Entertainment Law: 6 Recording Agreement Red Flags

As an up-and-coming musical artist, it can be incredibly exciting when record labels start vying to sign you to recording deals. No matter how big or small the label, it is nice to feel recognized and validated for your talent. However, while some labels truly believe in you as an artist and will do whatever they can to help you achieve your goals, far too many are simply looking to make a quick buck by taking advantage of unsuspecting musicians.

Recording agreements can be your best friend when handled properly, protecting your creative control and personal cash flow resulting from the royalties that come from your work, or they can be a nightmare if you rush into them and neglect to fully understand every element of the agreement.

You should always seek out the services of a lawyer who is both knowledgeable and experienced when it comes to the entertainment industry before entering into any recording agreements. However, we’ve also detailed six red flags you should always be wary of when being offered a recording contract.

1) Upfront costs

A label that actually cares about helping you succeed will not require upfront costs to enlist their services. If they have faith in your ability, they will invest in your potential without forcing you to pay them money in order to represent you in the first place. You may have to pay some real costs out of pocket, like for studio time, etc, but upfront costs are a major red flag.

2) Pressuring you to sign right away

If a label is trying to shove a deal down your throat and pressuring you to sign right away without getting legal advice, do NOT sign the deal. There are likely aspects of the deal they think you will miss, but know a lawyer will catch, that are highly favorable to them at your expense.

3) Multi-album deals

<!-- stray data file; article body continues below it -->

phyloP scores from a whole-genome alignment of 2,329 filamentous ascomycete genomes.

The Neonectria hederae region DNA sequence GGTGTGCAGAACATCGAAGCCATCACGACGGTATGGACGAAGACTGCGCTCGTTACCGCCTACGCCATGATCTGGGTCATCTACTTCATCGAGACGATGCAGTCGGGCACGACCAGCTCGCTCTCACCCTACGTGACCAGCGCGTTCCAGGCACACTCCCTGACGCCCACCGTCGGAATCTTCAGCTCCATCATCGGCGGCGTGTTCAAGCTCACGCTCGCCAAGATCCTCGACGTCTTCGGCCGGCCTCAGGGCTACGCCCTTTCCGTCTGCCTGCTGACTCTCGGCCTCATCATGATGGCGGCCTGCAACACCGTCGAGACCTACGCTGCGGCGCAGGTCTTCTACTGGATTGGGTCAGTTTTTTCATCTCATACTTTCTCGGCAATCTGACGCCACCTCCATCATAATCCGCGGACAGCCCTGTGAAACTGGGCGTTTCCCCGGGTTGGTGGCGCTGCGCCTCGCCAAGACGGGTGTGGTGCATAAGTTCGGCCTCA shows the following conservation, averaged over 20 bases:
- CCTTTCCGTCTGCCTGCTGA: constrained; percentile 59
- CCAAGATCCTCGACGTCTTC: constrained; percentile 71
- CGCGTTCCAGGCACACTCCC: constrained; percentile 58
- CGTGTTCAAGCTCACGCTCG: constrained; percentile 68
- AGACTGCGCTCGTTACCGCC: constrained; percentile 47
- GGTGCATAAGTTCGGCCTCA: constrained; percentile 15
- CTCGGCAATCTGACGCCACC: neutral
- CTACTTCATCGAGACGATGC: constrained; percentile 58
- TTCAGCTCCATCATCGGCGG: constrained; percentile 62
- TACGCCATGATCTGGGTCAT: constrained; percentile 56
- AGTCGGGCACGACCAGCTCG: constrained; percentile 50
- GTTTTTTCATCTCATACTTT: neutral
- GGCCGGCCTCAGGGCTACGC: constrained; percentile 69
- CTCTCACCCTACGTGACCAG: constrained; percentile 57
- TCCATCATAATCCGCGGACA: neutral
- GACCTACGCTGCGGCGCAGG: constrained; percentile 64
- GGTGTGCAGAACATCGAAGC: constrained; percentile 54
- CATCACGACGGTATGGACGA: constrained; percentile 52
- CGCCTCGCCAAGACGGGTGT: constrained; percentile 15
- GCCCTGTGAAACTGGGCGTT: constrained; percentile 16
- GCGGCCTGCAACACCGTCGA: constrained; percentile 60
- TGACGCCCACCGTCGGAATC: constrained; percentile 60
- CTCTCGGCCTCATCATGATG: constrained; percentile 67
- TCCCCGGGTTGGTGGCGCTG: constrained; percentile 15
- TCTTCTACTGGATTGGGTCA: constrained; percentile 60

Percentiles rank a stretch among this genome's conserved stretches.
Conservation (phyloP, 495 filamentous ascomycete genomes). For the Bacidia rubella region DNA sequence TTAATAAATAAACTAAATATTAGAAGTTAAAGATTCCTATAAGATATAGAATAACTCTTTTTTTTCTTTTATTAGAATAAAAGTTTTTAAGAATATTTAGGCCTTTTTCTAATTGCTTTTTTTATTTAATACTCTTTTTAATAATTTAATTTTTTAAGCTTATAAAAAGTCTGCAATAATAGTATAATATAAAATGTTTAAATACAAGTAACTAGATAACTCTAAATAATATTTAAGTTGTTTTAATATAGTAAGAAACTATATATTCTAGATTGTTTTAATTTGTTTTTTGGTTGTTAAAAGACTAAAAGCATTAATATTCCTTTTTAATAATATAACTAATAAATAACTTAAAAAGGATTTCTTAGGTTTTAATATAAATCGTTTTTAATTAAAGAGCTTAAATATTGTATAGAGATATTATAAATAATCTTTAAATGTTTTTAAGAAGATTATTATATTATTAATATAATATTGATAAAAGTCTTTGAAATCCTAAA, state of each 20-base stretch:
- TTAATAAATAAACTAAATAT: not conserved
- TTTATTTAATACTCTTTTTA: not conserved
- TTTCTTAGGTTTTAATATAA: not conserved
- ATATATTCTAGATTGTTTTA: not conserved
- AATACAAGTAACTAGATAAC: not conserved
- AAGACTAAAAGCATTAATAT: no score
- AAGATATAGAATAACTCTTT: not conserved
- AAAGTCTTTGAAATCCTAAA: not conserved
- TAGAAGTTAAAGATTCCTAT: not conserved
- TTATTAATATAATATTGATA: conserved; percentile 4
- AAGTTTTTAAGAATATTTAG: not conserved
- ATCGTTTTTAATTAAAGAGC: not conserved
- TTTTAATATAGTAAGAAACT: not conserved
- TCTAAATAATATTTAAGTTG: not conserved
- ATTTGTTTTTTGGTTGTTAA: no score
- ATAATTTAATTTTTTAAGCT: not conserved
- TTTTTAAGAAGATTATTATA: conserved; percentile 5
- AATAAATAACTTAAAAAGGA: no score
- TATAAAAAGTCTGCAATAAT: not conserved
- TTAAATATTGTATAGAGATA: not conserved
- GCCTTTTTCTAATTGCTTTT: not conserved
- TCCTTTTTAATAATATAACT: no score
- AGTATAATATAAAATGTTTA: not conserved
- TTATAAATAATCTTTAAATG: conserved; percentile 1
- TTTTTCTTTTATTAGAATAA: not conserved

You will want to avoid giving the label the power to choose to renew your deal or not without giving you a choice in the matter. Multi-album deals, even with perceived options to renegotiate yourself, could result in you losing creative control or any leverage to work for terms that are beneficial to you in the future.

4) No roster

If a label has no roster of other recording artists, you should be very wary. It is rare that you will actually be the first person a label signs, and if they do not have any other artists on their roster, there is likely a good reason for that. Startup labels are a possible exception, but you should still be very wary.

5) They want complete creative control

Giving up all claims to creative control over the music you create kind of defeats the purpose of being an artist in the first place. If a label is unwilling to cede you any creative control in a recording agreement, you should probably walk away because it is rare that their vision for your work will coincide with exactly what you want to create.

6) Bad percentages of net profits

When all’s said and done, what percentage of the net profits will you be entitled to if you sign this deal? If the label is attempting to take more than half of the net profits that result from your hard work and talent, walk away. You deserve a fair percentage of the net profits!

Do not allow yourself to be victimized by malicious recording labels, producers, or PR companies. If you have been offered a recording contract, beware of the aforementioned red flags and please contact the law office of Carla D. Aikens, P.C. to help ensure that the deal is fair and honest.

Share this on...Share on FacebookTweet about this on TwitterShare on LinkedInShare on Google+Email this to someone

Written by Carla D. Aikens

Carla D. Aikens

After years of working for large law firms on major corporate cases, Carla D. Aikens chose to go out on her own and found her own firm because she is passionate about helping people of whom others have taken advantage.